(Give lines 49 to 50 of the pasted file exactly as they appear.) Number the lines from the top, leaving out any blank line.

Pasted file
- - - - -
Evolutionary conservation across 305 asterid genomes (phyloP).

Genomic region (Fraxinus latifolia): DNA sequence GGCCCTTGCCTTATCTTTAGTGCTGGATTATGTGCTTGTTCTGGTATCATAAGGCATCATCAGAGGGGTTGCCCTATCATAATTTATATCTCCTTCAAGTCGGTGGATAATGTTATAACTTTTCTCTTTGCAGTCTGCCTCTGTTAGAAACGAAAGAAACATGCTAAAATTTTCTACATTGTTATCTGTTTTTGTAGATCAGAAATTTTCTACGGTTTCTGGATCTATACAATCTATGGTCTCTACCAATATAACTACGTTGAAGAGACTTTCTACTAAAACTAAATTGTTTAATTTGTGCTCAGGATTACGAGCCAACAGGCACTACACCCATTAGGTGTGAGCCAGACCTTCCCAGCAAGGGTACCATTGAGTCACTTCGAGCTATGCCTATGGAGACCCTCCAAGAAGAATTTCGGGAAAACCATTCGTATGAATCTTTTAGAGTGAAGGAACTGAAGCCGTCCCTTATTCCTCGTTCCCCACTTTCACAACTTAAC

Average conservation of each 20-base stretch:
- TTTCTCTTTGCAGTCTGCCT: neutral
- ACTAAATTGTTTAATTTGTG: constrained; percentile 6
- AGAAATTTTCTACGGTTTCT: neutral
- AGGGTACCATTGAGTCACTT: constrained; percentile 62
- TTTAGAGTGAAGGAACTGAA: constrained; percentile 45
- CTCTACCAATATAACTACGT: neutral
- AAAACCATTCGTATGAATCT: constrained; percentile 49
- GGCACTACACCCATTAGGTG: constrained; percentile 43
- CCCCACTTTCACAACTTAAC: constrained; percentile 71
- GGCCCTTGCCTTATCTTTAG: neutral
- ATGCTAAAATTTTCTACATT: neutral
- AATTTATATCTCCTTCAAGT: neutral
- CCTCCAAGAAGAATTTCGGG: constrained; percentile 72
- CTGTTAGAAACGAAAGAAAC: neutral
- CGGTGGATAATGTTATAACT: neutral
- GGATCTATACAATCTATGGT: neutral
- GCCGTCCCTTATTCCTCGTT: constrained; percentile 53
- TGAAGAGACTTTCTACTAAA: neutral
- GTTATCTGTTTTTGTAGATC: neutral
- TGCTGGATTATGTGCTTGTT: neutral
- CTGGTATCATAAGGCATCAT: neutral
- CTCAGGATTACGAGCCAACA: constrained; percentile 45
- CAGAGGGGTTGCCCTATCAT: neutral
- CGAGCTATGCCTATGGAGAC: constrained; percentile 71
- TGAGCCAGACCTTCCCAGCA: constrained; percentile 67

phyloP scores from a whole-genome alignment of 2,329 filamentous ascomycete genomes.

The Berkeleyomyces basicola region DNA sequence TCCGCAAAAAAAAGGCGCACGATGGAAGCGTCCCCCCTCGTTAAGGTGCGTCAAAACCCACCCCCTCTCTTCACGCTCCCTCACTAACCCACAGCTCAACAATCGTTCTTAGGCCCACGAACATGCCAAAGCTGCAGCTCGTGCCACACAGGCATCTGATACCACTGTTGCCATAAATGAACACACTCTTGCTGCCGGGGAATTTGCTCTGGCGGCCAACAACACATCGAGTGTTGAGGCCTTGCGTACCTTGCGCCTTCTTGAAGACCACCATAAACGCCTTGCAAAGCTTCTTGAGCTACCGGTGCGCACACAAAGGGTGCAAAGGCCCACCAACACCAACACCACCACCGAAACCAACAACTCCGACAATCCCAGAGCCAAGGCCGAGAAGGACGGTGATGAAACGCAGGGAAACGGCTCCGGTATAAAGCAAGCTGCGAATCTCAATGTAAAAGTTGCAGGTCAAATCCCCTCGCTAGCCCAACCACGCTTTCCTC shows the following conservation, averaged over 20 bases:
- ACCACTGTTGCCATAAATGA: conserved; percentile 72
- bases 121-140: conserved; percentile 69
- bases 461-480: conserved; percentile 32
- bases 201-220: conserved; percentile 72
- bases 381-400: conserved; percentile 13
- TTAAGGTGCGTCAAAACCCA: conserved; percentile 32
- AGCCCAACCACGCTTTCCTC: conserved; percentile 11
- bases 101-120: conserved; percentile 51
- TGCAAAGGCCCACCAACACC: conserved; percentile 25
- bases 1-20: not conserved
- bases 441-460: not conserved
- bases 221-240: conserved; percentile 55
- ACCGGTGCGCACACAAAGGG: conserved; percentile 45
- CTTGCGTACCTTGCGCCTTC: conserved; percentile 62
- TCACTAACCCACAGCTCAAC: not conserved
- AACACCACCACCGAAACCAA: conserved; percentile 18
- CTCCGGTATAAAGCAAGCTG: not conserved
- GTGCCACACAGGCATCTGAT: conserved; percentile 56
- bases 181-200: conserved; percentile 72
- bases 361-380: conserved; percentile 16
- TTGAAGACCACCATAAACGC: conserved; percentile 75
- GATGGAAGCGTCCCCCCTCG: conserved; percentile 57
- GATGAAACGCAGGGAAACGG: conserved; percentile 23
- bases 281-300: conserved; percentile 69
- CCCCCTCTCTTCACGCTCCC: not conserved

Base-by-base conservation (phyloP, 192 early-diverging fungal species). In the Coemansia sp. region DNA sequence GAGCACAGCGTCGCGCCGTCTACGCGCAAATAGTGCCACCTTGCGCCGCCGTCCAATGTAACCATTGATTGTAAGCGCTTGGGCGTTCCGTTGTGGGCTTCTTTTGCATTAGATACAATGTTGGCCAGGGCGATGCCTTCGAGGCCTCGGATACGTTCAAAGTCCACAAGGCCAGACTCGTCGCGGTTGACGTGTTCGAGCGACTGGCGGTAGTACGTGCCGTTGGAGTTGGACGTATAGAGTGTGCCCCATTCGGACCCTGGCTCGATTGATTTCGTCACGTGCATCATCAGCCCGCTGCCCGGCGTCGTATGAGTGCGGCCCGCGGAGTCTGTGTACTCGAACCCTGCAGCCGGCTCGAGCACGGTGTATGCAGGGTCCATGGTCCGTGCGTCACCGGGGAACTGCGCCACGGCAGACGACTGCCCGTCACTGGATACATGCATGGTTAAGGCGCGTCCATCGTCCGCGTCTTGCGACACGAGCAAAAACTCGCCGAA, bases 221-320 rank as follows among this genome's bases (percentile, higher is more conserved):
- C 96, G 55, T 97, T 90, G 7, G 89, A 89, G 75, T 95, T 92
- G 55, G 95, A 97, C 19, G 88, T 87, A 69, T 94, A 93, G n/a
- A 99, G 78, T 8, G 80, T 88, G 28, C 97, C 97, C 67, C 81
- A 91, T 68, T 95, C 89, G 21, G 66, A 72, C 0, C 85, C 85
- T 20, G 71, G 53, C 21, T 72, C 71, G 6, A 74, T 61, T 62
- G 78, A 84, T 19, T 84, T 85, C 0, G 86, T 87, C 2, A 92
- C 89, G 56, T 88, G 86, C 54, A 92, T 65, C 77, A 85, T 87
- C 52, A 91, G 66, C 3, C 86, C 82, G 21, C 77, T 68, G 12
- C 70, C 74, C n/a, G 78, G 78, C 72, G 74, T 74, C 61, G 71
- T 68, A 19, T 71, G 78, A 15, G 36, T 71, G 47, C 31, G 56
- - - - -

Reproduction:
- bases 181-200: conserved; percentile 72
- bases 361-380: conserved; percentile 16